Newsflash: Yoga teachers are just as damaged, depraved, sordid, angry, insecure and proud as everyone else. Perhaps the only difference is that some yoga teachers are more aware of their flaws than others. But that isn’t a given; plenty are oblivious to them.
People are people. I’m not excusing abhorrant behaviour; I’m merely observing the fact that we are more similar than we might like to think. We have feelings. We get hurt. Exploited. Taken advantage of. Pissed off. Irritated. Fed up. Lost. Angry. Furious, even. Exhausted. Whiny. Grumpy. There’s a whole range of drama going on within all of us in the wrestle of the upward and downward spirals.
What can make all the difference, though, is connecting the inner to the outer and finding balance between them.
Practice yoga with Chrissy Carter’s Chaturanga Vinyasa Flow video on GaiamTV.com.
It is impossible to know hope until one has experienced hopelessness — that feeling of suffocating permanence, as if you will be forever trapped in your present situation. In a place of hopelessness, all feels irrevocably lost. We harden and brace ourselves for permanent pain in the same way that we gather and store reserves in preparation for a long, hard winter. It’s as if the shutters have been closed and all the lights turned off. Lost in the darkness, we succumb to avidya (ignorance), the belief that our finite experience is all-pervasive and interminable. Helpless, hapless and hopeless, it is impossible to imagine a light at the end of the tunnel, and we start to lose sight of the big picture.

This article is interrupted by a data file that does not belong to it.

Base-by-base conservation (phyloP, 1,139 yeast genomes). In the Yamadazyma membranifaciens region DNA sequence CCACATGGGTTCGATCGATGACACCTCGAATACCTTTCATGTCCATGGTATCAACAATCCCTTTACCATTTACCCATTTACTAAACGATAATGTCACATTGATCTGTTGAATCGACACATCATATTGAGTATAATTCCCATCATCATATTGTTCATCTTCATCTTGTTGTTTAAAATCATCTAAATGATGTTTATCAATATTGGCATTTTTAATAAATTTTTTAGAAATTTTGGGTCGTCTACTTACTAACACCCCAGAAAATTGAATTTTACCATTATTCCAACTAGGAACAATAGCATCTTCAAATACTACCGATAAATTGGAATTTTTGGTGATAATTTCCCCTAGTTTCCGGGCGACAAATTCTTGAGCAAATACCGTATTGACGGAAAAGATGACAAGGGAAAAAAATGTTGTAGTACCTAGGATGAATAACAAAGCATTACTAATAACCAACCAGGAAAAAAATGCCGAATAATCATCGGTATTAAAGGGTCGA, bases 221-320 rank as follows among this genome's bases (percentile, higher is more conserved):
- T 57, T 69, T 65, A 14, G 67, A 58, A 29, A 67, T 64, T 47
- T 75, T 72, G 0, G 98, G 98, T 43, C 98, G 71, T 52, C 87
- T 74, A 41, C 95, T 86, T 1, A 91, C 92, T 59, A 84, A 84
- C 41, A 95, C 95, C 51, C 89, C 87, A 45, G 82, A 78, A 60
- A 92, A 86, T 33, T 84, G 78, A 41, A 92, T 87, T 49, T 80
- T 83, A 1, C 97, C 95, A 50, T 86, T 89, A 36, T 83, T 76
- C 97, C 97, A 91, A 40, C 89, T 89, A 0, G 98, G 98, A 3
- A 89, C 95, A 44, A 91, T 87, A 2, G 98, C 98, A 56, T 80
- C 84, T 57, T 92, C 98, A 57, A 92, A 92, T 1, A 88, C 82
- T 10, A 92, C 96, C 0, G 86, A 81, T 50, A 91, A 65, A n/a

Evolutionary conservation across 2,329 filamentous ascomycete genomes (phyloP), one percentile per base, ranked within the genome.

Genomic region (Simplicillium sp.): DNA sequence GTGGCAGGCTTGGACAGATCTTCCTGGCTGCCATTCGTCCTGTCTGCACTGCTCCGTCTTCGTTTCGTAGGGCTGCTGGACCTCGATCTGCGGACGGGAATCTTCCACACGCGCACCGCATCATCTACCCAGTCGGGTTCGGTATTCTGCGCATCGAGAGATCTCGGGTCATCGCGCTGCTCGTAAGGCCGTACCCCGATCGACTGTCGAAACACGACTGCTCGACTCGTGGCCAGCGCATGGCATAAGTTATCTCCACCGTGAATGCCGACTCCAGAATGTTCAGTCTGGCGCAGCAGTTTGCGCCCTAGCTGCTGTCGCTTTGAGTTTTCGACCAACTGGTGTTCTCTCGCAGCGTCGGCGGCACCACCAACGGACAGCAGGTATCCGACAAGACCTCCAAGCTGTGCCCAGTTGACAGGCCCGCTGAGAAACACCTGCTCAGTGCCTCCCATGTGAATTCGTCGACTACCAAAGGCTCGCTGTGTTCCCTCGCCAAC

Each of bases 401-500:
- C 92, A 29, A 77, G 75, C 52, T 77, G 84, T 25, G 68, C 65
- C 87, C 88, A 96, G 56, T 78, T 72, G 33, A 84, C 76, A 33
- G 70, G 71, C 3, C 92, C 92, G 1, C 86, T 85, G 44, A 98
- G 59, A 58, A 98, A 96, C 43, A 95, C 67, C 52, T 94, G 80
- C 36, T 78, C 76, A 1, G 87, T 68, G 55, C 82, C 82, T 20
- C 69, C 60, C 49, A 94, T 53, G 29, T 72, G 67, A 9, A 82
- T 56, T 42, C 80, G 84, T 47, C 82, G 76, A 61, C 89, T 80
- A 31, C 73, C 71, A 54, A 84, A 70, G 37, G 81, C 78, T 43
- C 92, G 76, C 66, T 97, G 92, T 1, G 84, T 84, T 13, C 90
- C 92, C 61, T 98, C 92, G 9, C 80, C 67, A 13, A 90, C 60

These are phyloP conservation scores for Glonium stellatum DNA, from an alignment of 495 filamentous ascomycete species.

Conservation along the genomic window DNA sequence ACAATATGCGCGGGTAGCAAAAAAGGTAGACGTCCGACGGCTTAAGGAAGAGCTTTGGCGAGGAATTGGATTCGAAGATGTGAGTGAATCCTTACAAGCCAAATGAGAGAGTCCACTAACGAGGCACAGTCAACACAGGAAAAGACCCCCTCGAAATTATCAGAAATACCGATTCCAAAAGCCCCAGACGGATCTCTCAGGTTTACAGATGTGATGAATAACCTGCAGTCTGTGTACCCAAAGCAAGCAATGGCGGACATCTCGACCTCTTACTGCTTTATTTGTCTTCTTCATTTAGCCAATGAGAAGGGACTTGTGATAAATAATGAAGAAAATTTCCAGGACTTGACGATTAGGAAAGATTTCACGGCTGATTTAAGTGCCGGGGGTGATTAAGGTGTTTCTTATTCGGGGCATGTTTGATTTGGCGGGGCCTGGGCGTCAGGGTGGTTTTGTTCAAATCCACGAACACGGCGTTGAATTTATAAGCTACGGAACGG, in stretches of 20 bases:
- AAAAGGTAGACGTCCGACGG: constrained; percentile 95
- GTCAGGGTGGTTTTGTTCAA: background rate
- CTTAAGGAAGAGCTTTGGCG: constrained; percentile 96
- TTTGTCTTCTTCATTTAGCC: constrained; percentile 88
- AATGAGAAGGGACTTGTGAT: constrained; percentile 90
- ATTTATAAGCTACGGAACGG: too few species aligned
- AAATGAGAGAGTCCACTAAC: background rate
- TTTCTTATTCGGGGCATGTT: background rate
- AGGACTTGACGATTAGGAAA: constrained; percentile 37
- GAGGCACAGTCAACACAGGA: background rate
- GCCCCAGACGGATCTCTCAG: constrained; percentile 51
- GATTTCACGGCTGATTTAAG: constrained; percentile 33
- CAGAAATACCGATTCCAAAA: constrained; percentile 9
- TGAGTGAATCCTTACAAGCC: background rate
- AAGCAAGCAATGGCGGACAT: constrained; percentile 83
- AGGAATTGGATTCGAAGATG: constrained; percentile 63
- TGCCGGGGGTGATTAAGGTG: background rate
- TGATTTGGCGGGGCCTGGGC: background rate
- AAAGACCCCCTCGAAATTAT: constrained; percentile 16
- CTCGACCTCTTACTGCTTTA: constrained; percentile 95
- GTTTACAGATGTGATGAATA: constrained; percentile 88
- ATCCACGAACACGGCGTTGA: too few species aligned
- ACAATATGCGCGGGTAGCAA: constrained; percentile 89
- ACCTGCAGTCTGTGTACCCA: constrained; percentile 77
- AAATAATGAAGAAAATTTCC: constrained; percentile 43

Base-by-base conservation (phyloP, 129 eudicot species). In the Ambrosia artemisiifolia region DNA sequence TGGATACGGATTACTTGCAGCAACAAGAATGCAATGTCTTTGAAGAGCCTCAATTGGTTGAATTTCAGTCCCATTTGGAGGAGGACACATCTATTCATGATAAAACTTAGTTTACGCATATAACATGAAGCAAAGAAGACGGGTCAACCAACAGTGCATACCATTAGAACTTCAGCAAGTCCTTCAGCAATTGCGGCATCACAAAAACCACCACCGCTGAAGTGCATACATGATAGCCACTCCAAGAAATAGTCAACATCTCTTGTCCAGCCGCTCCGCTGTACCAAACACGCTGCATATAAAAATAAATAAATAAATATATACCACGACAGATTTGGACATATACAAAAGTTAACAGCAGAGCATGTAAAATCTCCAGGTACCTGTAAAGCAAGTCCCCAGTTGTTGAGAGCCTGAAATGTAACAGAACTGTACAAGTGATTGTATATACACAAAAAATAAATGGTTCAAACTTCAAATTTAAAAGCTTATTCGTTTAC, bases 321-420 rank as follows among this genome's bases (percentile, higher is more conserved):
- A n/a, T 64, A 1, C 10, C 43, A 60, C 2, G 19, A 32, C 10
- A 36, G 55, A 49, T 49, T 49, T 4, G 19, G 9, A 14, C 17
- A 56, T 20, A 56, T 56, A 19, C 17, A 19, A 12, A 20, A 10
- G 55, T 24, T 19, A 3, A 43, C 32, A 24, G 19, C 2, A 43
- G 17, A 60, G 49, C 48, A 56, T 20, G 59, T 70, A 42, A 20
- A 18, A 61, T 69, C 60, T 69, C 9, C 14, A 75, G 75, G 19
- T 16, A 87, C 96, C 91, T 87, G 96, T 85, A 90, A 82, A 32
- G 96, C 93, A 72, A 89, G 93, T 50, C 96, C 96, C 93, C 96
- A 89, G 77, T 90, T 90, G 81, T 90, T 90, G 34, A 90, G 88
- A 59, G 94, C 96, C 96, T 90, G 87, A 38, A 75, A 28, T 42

But in these times, hope can be a light in the darkness, filtering through the slats in the shutters, shifting the shadows in our dark room from ominous to promising. Suddenly and against all odds, we can find compassion for ourselves in the face of suffering.